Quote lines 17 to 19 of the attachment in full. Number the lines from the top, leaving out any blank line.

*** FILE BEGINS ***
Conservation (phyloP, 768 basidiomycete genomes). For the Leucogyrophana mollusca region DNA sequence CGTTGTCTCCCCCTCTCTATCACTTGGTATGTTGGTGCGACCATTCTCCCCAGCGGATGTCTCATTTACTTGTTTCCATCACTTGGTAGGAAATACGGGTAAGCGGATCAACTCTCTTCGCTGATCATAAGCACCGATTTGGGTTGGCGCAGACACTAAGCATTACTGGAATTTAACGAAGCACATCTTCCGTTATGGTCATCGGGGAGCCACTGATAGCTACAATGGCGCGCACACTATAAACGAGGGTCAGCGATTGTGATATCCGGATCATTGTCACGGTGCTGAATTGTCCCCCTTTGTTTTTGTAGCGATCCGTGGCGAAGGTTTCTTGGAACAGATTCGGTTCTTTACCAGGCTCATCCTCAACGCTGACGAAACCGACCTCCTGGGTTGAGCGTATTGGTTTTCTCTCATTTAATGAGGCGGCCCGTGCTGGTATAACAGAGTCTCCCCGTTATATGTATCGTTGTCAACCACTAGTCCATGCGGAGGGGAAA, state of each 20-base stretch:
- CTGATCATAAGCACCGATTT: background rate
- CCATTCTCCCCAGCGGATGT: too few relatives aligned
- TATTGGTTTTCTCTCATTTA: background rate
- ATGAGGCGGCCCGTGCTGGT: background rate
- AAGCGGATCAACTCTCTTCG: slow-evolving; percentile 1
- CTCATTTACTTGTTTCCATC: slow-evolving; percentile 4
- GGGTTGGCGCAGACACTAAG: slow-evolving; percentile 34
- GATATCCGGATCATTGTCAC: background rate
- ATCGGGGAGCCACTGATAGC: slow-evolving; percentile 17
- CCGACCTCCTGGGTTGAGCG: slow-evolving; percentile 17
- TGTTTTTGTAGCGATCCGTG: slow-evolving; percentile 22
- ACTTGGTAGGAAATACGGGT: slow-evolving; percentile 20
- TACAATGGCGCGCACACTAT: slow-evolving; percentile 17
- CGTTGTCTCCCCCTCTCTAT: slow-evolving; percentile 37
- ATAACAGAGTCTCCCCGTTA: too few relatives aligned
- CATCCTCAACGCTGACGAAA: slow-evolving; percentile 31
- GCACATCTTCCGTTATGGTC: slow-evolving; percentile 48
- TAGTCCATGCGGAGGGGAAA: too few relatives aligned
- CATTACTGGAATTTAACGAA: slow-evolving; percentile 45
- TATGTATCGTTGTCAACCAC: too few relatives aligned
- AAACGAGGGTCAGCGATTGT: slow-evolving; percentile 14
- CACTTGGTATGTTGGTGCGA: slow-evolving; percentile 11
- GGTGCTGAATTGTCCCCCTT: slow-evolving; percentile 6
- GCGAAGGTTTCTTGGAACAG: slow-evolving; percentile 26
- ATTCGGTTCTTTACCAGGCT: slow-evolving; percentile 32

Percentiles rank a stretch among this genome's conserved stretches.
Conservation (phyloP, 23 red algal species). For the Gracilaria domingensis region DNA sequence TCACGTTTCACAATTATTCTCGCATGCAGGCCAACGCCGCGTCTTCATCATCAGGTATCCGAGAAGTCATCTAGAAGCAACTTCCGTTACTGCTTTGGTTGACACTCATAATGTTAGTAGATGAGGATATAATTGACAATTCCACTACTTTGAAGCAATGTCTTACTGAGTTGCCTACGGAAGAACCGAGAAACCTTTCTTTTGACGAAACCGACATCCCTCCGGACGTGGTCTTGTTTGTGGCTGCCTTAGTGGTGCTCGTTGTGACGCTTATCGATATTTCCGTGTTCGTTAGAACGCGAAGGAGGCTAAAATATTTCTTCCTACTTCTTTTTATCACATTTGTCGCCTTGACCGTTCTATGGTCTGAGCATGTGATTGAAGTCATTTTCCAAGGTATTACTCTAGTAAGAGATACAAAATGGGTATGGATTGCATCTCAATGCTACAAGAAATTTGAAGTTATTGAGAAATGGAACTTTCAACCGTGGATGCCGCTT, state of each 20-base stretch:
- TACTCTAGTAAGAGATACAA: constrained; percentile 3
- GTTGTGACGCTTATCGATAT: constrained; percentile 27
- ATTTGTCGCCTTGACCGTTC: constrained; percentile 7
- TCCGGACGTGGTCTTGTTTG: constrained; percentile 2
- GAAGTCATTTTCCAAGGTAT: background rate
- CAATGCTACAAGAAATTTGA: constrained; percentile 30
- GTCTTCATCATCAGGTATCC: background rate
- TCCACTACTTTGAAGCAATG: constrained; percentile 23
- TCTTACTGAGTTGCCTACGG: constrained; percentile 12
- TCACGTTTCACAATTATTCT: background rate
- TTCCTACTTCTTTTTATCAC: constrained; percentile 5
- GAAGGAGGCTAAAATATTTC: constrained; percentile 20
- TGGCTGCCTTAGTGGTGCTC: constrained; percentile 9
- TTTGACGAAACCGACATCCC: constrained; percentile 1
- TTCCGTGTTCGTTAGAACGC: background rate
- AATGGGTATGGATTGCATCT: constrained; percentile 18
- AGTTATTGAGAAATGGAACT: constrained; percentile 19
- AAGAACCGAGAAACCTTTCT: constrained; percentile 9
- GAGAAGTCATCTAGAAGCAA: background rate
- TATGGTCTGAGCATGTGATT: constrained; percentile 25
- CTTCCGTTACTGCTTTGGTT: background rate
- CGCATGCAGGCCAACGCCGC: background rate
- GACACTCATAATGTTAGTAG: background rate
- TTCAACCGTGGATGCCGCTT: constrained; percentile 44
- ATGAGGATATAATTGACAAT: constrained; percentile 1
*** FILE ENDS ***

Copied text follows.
- CATCCTCAACGCTGACGAAA: slow-evolving; percentile 31
- GCACATCTTCCGTTATGGTC: slow-evolving; percentile 48
- TAGTCCATGCGGAGGGGAAA: too few relatives aligned